Tuesday, July 8, 2014

Heat Stroke - See It Coming: Canyon's Story

Canyon's story is shared with us by Brook of Ruled by Paws. Thank you, Brook, for sharing your story!

That evening we took the dogs over to the park across the road for a short game of fetch.

It was sunny, but there was a breeze, so we didn’t think anything of taking the dogs out. Canyon hadn’t played fetch in the park since the previous week, so we knew he’d be excited to go.

After walking a few minutes to the park, we let all of the dogs off leash and began throwing the toy. Canyon ran to get it eagerly every time.

We probably played for 10 minutes before he wandered over to lay down under a big tree. 

At this point we stopped and put everyone back on leash. Canyon was panting a lot, but we didn’t think there was an issue. It was normal for him to pant more than the labs after a game of fetch.

We were only out for about 25 minutes, so we didn’t think it was a big deal.

It was…

As soon as we got home, Canyon went over and laid beside the water bowl, but didn’t drink. 

This was not normal for him. His panting seemed louder too, which really concerned me. I got Canyon up and had him follow me down the stairs into the living room where he could lay down on the cold floor.

He panted and panted and I was worried.

As his panting began to slow, I got a bowl of water and brought it down to him. He only wet his tongue. This really worried me, so I got my water bottle out of the fridge and placed it on his groin area, it seemed to help him cool down even more. I then got some beef broth and offered it to him, he drank a bit of it, but then threw it back up shortly afterwards with some thick mucus.

Canyon ended up throwing up a few more times.

I worried, but Huib still felt he was okay, that he just needed to cool down.

It took about 3 hours before Canyon began looking better and it wasn’t until close to midnight that he decided to take a big drink of water. I think it helped because his panting had slowed and he was perking up. We gave him a coolish bath and then brought him back down into the living room.

After he drank water, we stayed up another hour to make sure he didn’t throw it up and when he didn’t we all went to bed.

In the morning, I couldn't be happier to have him greet me at the side of the bed with a ball in his mouth and his tail wagging when I reached for it.

From our research, it looks as though Canyon had a bit of both heat exhaustion and heat stroke.

From now on we’re going to be extra careful with our golden boy. He has never had this issue before, but we’re thinking his coat seems a bit thicker than previous years, so it’s possible that even though it normally wouldn’t have been too warm, it was.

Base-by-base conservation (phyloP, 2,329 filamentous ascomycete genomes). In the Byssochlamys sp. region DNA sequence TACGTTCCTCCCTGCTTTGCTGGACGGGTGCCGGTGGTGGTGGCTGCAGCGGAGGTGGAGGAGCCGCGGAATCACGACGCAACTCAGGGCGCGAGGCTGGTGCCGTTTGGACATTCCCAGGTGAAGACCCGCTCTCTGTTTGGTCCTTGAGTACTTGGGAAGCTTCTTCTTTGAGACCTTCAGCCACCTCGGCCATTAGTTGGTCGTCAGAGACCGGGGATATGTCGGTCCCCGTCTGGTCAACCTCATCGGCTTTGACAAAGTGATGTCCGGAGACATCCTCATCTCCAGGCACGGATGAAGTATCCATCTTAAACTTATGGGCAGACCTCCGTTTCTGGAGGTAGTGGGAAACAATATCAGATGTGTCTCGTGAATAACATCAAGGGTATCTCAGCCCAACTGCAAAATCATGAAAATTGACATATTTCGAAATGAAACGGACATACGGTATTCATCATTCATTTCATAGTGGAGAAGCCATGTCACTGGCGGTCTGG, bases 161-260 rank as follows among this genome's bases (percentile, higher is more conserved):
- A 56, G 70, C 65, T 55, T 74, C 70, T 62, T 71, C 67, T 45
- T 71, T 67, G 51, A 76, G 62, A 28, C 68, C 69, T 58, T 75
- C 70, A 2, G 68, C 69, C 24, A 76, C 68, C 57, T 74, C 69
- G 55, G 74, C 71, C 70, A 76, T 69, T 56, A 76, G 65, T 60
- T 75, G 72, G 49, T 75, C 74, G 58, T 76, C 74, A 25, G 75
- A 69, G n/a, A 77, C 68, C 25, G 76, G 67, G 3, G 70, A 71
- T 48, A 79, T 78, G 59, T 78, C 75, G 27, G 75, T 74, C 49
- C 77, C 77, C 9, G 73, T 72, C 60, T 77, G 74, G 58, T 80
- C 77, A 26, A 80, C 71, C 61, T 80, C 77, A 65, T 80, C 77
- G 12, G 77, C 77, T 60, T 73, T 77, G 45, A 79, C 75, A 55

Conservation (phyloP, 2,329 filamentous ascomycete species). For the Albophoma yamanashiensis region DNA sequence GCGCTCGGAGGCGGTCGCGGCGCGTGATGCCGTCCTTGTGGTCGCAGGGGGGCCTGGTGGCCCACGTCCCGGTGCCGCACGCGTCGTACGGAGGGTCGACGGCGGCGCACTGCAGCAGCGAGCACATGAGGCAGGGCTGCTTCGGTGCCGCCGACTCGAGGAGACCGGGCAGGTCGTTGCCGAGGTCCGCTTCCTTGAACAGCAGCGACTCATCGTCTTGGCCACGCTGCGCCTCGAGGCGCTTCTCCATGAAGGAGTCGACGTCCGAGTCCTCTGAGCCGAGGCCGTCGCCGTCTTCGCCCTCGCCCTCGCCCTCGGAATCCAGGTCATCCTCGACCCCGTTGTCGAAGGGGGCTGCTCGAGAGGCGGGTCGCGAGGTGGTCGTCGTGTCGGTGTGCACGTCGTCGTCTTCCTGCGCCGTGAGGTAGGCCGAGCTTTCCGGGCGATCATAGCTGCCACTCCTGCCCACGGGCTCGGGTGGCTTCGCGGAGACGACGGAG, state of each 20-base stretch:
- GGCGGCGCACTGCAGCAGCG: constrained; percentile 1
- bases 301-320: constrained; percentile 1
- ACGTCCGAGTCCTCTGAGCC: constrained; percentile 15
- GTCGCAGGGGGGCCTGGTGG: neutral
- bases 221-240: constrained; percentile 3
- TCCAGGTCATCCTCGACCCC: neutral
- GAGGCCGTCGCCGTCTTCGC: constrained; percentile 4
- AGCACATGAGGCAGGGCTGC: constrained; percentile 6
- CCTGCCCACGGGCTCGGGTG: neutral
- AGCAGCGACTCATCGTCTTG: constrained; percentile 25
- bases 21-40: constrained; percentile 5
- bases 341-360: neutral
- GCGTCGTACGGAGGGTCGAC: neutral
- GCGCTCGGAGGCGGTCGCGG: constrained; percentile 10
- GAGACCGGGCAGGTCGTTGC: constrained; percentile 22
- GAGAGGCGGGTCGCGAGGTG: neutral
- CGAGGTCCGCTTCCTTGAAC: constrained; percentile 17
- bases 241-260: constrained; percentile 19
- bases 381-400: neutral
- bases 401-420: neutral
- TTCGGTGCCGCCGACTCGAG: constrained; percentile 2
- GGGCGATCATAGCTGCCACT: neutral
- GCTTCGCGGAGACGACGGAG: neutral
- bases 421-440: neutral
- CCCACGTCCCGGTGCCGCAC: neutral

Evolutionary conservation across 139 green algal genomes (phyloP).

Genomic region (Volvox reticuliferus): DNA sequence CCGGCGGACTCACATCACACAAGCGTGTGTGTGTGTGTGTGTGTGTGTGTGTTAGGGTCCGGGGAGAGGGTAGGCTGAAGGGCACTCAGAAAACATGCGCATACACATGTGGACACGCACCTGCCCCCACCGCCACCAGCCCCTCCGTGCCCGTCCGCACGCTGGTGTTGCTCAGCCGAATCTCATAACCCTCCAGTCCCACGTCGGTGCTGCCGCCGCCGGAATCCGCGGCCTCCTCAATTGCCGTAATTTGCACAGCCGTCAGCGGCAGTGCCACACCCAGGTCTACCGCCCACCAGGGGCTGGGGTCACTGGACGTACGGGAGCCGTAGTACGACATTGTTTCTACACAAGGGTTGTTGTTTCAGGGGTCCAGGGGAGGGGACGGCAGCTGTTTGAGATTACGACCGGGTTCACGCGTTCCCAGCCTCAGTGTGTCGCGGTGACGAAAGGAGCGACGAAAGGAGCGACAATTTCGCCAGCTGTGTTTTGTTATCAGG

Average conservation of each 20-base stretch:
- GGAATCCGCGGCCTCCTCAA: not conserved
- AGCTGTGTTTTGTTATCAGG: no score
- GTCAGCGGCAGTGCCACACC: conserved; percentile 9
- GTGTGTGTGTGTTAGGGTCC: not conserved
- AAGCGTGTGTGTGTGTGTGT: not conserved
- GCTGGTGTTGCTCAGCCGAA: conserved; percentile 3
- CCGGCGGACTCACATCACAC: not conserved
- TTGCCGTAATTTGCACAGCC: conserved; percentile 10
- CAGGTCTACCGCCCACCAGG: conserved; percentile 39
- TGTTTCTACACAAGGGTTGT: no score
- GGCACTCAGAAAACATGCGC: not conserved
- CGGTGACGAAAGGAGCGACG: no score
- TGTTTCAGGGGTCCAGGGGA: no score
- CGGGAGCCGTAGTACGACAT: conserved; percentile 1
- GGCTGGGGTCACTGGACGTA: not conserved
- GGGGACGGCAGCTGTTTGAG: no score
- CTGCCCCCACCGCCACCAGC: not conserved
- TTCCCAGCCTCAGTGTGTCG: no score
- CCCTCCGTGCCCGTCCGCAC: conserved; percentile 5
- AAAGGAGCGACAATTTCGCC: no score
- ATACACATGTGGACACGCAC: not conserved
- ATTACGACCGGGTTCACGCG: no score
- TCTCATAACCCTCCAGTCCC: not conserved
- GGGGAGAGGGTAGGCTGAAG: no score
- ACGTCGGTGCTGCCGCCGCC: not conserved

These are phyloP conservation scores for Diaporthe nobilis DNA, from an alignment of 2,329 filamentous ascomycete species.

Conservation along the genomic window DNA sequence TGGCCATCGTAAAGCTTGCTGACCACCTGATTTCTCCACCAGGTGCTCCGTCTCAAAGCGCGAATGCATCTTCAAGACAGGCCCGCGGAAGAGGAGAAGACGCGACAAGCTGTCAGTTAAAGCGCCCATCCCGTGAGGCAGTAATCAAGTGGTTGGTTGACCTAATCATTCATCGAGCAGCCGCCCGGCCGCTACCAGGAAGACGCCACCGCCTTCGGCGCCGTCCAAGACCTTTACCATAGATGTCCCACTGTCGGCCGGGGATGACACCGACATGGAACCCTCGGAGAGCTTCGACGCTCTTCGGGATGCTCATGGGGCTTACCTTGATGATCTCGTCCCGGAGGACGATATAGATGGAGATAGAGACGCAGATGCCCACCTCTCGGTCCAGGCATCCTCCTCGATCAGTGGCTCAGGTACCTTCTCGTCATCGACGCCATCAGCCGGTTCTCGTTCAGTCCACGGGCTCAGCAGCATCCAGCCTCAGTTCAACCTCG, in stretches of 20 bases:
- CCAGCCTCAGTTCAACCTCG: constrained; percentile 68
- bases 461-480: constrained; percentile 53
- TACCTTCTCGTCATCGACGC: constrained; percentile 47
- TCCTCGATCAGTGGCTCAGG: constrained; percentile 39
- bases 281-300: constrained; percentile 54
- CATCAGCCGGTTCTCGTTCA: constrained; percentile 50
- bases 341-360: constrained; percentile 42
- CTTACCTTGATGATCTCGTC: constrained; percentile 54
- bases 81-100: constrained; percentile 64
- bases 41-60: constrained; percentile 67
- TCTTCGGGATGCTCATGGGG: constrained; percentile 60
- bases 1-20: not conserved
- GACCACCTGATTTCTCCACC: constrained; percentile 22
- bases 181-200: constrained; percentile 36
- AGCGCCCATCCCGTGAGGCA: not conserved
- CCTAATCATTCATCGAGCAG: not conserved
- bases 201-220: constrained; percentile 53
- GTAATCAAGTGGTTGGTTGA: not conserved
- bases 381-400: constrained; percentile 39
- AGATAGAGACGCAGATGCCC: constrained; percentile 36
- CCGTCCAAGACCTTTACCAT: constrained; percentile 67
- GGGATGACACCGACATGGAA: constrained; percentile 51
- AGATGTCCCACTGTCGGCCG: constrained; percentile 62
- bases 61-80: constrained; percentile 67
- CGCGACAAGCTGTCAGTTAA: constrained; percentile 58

Dogs having fun are not likely to slow down until the heat already hurt them. It's up to us to be diligent and watch out for signs of trouble.

Did your dog even suffer heat exhaustion or heat stroke?


Brooke is the human behind the blog Ruled by Paws. She lives in northern Ontario with her husband, four dogs and two cats. She has two university degrees, a Bachelor of Arts from the University of Guelph and a Bachelor of Social Work from McMaster University, but has been unsuccessful in her job search. 

She spends her days training for agility with her current dog guide, Cessna, a 7 year old female black lab and canyon, a 22 month old male golden retriever and hopes to enter competitions next summer. She received Phoenix and Cessna from the Liones Foundation of Canada Dog Guides. 

Phoenix has been retired since may 13th, 2005 and Cessna entered their lives just over a week later, on the 27th. In the future, she hopes to begin her own breeding program and small rescue, but for now she tries to learn as much as possible about dog nutrition, health and training, while supporting Golden Rescue through monetary donations when possible.

Articles by Brook:
Phoenix's Chronic Ear Infections
Idiopathic Vestibular Disease: Phoenix's Story 
Canyon's Atypical Seizures 

Related articles:
Heat Stroke Is No Light Matter!
Heat Stroke: What Happens In The Dog's Body? 
Signs, Symptoms And Treatment Of Heat Stroke In Dogs 
Symptoms To Watch For In Your Dog: Excessive Panting 
Symptoms To Watch For In Your Dog: What Can Your Dog's Gums And Tongue Tell You?
Don't Make This Mistake: Ruby's Death To Heat Stroke

Do you have a story to share?

Your story can help others, maybe even save a life!

What were the first signs you noticed? How did you dog get diagnosed? What treatment did/didn't work for you? What was your experience with your vet(s)? How did you cope with the challenges?

Email me, I'll be happy to hear from you!


  1. Great cautionary take - shared.

  2. Seems like a scary incident. I would have been terrified. Thank you for letting us know this can happen to our pets. - Petnet(io) Anu

    1. It can happen very easily. We had a different experience with hyperthermia, which was drug-induced. It was a true horror.

  3. I know my thick-coated corgis get too warm very quickly. Often, on a very hot/humid day, they will actually refuse to take a walk. When this happens, I listen! This time of year they live on top of the floor a/c vents.

    1. It's good that that communicate and it's great that you listen! So important.